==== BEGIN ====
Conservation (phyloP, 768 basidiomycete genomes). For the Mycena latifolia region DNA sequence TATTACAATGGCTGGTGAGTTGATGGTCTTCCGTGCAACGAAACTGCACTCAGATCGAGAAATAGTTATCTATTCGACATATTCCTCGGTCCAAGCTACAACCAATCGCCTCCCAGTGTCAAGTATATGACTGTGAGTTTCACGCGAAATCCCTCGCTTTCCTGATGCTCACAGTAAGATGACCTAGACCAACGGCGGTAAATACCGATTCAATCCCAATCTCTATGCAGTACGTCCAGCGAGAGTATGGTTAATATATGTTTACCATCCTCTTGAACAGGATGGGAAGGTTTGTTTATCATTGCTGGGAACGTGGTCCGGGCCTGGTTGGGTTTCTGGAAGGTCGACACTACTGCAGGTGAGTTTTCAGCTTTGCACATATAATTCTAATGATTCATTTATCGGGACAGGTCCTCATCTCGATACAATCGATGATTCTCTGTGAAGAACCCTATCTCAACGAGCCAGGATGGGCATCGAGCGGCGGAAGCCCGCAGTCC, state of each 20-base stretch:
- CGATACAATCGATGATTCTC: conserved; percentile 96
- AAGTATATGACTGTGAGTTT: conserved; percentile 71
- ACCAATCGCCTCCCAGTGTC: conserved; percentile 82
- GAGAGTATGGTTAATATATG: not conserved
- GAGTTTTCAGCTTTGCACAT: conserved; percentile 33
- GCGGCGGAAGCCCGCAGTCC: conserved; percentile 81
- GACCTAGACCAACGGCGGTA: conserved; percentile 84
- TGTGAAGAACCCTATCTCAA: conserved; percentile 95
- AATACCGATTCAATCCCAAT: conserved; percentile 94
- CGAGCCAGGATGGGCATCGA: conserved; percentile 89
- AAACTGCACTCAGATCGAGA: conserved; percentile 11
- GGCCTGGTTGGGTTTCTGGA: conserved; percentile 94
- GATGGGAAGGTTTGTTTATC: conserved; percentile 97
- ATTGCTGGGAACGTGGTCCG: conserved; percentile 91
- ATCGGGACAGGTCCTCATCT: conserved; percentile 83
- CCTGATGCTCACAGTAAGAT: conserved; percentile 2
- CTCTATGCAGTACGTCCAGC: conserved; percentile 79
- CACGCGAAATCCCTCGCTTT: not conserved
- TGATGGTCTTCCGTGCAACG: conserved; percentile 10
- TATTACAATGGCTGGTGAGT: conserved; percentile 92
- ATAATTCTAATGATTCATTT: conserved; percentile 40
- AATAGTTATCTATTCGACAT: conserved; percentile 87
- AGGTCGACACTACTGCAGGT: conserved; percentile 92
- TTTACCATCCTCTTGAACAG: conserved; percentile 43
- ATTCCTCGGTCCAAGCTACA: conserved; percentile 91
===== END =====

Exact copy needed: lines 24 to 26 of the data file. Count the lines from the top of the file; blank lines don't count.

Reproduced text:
- AGGTCGACACTACTGCAGGT: conserved; percentile 92
- TTTACCATCCTCTTGAACAG: conserved; percentile 43
- ATTCCTCGGTCCAAGCTACA: conserved; percentile 91